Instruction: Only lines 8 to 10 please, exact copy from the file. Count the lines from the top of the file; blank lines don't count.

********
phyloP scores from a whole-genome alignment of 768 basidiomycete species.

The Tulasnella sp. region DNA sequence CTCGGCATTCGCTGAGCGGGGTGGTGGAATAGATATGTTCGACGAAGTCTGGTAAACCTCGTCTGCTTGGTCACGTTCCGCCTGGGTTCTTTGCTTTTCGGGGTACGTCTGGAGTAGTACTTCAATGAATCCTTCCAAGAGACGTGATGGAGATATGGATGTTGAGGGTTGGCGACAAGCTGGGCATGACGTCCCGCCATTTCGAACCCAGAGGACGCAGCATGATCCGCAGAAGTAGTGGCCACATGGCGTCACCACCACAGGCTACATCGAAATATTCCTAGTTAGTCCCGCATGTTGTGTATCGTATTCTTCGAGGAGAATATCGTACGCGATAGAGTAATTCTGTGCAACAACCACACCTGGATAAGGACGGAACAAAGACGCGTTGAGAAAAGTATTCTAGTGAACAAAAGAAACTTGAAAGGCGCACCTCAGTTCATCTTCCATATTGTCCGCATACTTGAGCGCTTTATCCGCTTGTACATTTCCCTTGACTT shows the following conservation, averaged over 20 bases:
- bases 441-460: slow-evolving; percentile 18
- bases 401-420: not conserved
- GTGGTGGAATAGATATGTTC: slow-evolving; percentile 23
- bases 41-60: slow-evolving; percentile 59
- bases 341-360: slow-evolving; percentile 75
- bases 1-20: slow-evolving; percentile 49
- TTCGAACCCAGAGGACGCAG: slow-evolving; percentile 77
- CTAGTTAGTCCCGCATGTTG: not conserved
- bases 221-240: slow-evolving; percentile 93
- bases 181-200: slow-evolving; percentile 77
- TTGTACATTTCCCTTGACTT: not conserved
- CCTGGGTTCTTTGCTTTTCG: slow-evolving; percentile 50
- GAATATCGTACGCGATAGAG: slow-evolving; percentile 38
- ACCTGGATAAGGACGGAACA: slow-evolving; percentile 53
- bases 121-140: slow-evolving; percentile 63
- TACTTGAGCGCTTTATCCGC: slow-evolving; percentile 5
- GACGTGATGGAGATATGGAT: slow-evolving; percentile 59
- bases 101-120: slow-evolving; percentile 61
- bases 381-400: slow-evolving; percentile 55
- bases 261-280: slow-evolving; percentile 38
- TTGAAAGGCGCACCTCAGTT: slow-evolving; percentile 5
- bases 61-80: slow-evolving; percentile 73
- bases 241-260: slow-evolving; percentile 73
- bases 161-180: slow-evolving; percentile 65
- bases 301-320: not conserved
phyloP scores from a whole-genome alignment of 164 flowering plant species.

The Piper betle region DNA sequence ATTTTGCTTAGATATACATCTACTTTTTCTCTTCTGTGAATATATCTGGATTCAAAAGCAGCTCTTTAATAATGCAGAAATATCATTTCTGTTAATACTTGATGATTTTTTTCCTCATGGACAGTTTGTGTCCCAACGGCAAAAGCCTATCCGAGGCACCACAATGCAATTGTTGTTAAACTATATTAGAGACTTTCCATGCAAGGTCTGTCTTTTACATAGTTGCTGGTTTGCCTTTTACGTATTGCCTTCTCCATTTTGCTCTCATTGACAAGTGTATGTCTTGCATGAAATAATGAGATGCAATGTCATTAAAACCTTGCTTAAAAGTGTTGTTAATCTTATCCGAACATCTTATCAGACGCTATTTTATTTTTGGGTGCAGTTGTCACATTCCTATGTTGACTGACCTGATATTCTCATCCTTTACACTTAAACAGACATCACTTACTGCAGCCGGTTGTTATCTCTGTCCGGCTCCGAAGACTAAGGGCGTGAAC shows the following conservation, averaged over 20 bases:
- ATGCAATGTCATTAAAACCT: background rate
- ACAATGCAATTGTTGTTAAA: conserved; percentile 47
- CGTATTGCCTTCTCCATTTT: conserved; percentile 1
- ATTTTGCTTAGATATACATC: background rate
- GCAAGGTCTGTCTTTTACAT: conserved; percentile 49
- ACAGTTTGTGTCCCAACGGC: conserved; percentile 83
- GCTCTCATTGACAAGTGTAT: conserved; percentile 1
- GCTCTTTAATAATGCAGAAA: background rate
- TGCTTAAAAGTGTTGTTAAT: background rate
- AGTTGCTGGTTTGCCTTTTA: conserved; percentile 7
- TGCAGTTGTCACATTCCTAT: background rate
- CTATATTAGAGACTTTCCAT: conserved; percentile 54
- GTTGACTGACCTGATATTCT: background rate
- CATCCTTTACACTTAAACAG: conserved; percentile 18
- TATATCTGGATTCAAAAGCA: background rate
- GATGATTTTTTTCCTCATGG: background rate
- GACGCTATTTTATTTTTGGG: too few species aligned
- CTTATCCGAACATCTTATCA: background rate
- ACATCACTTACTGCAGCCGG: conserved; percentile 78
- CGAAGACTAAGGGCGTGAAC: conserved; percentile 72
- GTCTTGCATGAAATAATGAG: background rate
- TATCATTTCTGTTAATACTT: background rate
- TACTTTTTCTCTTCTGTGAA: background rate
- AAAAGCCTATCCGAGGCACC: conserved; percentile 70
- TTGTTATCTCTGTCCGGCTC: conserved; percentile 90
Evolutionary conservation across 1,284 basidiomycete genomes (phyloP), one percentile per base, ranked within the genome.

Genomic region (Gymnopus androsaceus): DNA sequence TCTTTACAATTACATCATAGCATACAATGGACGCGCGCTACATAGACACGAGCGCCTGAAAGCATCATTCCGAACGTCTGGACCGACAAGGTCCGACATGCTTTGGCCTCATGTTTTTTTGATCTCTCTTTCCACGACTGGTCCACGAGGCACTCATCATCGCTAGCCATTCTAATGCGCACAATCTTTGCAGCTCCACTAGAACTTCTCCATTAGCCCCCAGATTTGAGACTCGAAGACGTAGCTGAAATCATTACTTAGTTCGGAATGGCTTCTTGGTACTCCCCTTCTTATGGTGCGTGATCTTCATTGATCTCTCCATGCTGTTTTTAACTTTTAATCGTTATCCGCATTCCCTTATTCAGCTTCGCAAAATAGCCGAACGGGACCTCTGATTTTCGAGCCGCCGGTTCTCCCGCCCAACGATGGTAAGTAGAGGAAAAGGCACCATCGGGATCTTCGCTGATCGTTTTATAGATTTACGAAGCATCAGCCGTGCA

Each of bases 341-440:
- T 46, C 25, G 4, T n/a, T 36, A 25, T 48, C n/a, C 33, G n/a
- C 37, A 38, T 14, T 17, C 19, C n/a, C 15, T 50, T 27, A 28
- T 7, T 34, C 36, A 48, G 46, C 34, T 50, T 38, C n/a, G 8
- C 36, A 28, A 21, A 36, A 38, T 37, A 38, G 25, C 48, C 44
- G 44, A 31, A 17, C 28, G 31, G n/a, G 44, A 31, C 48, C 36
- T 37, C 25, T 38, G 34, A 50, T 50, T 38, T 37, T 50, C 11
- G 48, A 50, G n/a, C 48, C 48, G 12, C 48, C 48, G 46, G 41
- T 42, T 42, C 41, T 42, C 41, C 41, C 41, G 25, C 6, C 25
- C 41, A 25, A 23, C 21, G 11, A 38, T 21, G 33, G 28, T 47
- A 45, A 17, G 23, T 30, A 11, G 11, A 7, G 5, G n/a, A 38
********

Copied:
- bases 1-20: slow-evolving; percentile 49
- TTCGAACCCAGAGGACGCAG: slow-evolving; percentile 77
- CTAGTTAGTCCCGCATGTTG: not conserved